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GCR Books

Who invented the nickname “The Gunners”, and when was it first used?

First references to Woolwich Arsenal FC as the Gunners.

by Mark Andrews

Mark is one of the three authors working with Tony Attwood and Andy Kelly on the forthcoming book “Woolwich Arsenal: the club that changed football“. The book is planned for publication early next year and more details will be announced here soon.

We were debating outside the pub before the Udinese game (as one does) the word “Gunners”, and when the term was first used by Arsenal and Arsenal fans.

I’ve now had a chance to look through my source material and found the following:

The original references to the Gunners are from opponents’ papers. There is one home reference I could see in the Woolwich Gazette but none in the Kentish Independent.  There may have been earlier ones – I am not saying my search is definitive, but I think this gives a good indication of how the name came about.

A cartoon in the Kentish Independent has the canon figure representing Arsenal is called “redshirt”, and in the main Woolwich newspaper references are made to the “Reds” during the whole period. Woolwich Arsenal were usually called “Reds”, Londoners, Cockneys or Woolwichites by other regional papers.

Here’s some examples: 

1          Yorkshire Sports 13th and 20th February 1904

Away versus Bradford. Match abandoned at half time due to rain. A large excursion of 2,000 had travelled up since late on Friday night. Most importantly, it is the first reference found to link the name Gunners and Arsenal and it is related to the supporters not the team.

The article on 13th Feb is called “The Gunners at Valley Parade”, and the second article on 20th February adds…

“No football event of any kind in Bradford ever excited more interest and was looked forward to with more eagerness than this visit of the famous Gunners of Woolwich… early Saturday morning saw Bradford invaded by a big army of Gunners 

2          Nottingham Football News 17 Dec 1904

This article refers to Woolwich Arsenal away versus Notts County with Arsenal winning 5-1. A large excursion meant that the Arsenal following was again at least 2000 and possibly 3,000. The reports show that fireworks were let off after every Arsenal goal. Most importantly, it also links the name Gunners and Arsenal and it is related to the supporters not the team.

Fireworks, Likewise Thunder and Blitsen, Wreckage by those terrible Gunners

Gunners at home and gunners away, these terrible Arsenal people ! They carry canon, crackers and other violent explosives about with them and gave us the liveliest display at Trent Bridge this afternoon I think I’ve ever seen….and what a fine thing this enthusiasm, this noise and exuberance of spirits is!.”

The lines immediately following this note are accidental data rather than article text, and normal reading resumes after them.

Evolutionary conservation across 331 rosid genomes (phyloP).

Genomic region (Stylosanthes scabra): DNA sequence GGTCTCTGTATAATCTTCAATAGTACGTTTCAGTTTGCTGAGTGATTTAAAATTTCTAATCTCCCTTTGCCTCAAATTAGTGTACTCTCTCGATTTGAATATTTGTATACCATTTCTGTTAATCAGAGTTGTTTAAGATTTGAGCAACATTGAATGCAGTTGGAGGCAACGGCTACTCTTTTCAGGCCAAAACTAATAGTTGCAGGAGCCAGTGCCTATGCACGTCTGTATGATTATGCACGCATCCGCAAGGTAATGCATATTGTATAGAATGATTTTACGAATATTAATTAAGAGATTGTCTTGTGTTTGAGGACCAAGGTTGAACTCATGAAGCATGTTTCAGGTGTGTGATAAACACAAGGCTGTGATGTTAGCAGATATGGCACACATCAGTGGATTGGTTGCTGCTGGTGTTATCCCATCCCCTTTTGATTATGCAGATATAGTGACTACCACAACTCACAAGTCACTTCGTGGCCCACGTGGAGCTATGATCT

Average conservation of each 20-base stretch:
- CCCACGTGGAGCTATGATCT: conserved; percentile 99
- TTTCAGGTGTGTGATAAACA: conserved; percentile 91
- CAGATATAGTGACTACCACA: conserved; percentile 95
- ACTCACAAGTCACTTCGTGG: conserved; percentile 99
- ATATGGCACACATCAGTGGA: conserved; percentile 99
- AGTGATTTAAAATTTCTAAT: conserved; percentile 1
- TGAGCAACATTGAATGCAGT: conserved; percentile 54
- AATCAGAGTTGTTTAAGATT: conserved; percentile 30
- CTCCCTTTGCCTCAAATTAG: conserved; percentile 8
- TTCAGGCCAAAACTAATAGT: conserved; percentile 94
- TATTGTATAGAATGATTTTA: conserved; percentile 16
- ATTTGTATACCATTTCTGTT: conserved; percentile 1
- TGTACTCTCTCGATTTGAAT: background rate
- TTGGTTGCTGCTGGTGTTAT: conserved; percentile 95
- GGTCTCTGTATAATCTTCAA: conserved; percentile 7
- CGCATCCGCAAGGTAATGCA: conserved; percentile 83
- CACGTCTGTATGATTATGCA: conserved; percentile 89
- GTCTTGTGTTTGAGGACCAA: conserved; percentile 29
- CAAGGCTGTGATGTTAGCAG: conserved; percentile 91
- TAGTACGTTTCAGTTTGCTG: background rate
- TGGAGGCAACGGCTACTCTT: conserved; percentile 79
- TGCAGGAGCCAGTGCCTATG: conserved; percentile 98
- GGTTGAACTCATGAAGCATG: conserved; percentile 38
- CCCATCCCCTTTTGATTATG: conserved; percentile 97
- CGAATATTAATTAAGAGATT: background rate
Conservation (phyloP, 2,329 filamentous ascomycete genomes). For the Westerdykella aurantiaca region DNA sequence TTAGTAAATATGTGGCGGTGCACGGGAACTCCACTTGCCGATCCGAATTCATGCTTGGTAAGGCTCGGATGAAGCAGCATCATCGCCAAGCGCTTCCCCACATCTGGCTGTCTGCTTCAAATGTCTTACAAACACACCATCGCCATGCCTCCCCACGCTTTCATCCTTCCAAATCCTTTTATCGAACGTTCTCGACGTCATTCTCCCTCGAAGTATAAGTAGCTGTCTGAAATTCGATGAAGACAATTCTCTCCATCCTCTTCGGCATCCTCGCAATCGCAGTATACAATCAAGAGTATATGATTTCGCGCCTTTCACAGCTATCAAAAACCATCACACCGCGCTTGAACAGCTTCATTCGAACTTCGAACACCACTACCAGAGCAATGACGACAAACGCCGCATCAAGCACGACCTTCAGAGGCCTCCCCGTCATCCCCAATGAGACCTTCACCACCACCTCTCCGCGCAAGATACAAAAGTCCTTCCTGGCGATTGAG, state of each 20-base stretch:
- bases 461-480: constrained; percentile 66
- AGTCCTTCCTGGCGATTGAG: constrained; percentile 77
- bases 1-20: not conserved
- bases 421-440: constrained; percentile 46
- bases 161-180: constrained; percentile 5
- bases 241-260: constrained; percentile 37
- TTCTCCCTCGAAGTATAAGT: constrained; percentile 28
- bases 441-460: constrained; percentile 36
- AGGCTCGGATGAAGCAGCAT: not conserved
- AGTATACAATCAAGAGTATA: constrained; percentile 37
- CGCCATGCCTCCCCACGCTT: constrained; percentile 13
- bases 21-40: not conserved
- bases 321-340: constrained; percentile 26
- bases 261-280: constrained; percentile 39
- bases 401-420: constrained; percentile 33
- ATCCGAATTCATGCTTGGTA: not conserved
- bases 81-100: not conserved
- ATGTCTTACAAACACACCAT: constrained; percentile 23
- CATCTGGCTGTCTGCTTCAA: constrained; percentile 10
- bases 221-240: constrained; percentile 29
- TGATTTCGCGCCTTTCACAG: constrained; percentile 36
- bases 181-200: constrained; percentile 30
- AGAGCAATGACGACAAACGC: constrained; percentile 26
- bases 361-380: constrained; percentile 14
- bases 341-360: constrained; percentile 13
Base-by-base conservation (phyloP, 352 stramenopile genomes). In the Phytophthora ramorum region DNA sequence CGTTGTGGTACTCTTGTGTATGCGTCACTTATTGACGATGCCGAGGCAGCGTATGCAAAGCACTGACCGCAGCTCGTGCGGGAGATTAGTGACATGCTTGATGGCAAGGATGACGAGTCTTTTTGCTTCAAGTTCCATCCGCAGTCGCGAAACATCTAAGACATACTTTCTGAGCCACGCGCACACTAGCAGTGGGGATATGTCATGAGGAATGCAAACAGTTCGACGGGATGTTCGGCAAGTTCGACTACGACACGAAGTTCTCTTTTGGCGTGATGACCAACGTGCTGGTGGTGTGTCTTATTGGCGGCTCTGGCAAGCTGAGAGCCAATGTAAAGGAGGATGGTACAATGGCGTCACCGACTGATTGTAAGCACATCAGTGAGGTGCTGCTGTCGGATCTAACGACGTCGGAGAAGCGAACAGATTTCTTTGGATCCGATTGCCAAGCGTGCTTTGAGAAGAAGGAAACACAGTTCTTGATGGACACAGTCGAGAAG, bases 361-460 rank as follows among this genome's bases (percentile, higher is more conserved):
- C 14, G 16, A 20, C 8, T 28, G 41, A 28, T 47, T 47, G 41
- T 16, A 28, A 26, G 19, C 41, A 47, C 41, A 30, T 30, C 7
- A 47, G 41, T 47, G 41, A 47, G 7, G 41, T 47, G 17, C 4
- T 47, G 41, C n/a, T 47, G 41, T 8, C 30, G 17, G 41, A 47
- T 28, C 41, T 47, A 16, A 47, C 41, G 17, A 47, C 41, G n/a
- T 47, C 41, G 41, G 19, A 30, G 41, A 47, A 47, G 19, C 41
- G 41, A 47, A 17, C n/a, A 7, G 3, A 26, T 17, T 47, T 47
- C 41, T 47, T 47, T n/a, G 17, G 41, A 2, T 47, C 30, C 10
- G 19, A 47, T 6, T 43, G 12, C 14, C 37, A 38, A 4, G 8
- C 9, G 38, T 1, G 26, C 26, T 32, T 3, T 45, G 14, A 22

3 Manchester Evening News 9 March 1906

Previewing the forthcoming game between Manchester United and Woolwich Arsenal in Manchester.

“The famous “Gunners” are assured of a large following, not withstanding that the excursion fares are not what may be termed cheap, and that means a journey of very little short of 400 miles inside 24 hours”.

4          Bristol Evening News 13 Oct 1906

Away versus Bristol City. WA won 3-1. Part of the large excursion are Torpedo factory fireworks – who are also  highlighted in a cartoon from the paper.  (Note – we are hoping to reproduce some of these cartoons here shortly).

“The success was greeted by loud cheers by the red-hatted brigade, and the rattles and choruses indicated the delight of the Gunners followers…eventually 3-0 up”

5 Woolwich Gazette 15 Feb 1910.

Home versus Blackburn Rovers. WA lost 0-1 to an offside goal, which was reported to have caused considerable crowd consternation. Accompanying the report was a cartoon with a character called Gunner. In the cartoon he is shown presenting the referee with the FA laws of the game, whilst the Rover goes off with his bag of “2 offside points”.  We should note too that by this time Arsenal were using the word “Gunner” – as with the Gunner’s Mate column in the programme.  George Allison took this column over in September 1910 under that title.

6          1st programme at Highbury 6 September 1913.

 On page 2 there is a cartoon titled “On the high road to recovery; featuring Doctor Highbury, Doctor Plumstead and Gunner”. Doctor Plumstead is represented as an ashen faced, grey and almost sinister character, while Doctor Highbury explains the ground move to Gunner as:

“…a very narrow escape indeed. Another 12 months under my colleague here and it would have been all up with you. His treatment would have killed anyone with a less robust constitution. However, I have been called in time and with a change of air and plenty of visitors to cheer you up, there is no reason why you should not regain all your former vigour”.

6 September 1913 Arsenal v Leicester Fosse programme page 2

So after the first references by opponents there appears to be an acceptance by Woolwich Arsenal of the nickname “the Gunners”, and by at least 1910 had started to expropriate the name for themselves.  However, this must be heavily caveated by the fact that the period of acceptance may have been earlier than the date I have given.

Provisionally, I would say the Gunners was not a club inspired nickname, but a monicker given to the team and supporters, by their opponents or by journalists in other towns writing about Woolwich Arsenal and their support. Certainly it seems that the support was notorious, and the fireworks gangs from the Torpedo factory were as instrumental in the name being used from 1904 as the team.  Indeed as a final point we might note that the  Torpedo factory was a section of the Royal Gun Factory (RGF) within the Royal Arsenal.